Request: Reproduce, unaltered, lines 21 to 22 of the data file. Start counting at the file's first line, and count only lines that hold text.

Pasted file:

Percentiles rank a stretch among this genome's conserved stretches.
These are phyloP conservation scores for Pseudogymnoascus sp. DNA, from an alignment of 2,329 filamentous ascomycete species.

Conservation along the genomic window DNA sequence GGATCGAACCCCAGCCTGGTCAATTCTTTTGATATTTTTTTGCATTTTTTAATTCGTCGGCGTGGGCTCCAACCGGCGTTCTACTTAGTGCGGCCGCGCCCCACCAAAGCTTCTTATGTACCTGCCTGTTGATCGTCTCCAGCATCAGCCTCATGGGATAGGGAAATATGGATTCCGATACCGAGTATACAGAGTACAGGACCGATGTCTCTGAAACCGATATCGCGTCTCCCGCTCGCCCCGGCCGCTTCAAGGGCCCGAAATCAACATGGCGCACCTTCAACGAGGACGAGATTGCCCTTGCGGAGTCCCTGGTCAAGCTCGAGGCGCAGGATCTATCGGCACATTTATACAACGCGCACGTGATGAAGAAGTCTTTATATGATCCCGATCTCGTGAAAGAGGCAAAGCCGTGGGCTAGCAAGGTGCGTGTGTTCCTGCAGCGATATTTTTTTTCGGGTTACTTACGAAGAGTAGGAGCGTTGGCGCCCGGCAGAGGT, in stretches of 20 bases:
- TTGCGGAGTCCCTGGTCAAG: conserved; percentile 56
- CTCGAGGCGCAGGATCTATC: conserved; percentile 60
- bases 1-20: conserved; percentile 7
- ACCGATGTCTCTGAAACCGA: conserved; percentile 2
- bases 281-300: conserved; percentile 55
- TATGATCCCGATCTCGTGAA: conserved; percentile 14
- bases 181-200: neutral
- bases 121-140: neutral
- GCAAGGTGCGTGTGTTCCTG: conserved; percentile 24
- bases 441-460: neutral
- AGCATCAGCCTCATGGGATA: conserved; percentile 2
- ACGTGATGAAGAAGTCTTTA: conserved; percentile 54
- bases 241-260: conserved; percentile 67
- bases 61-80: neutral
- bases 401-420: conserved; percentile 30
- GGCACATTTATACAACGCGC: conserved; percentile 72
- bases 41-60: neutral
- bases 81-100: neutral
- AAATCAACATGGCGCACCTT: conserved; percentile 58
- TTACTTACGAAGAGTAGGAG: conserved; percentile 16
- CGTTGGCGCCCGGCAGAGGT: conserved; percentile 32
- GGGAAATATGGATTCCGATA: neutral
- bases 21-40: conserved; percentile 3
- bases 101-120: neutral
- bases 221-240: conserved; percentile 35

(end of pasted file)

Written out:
- bases 81-100: neutral
- AAATCAACATGGCGCACCTT: conserved; percentile 58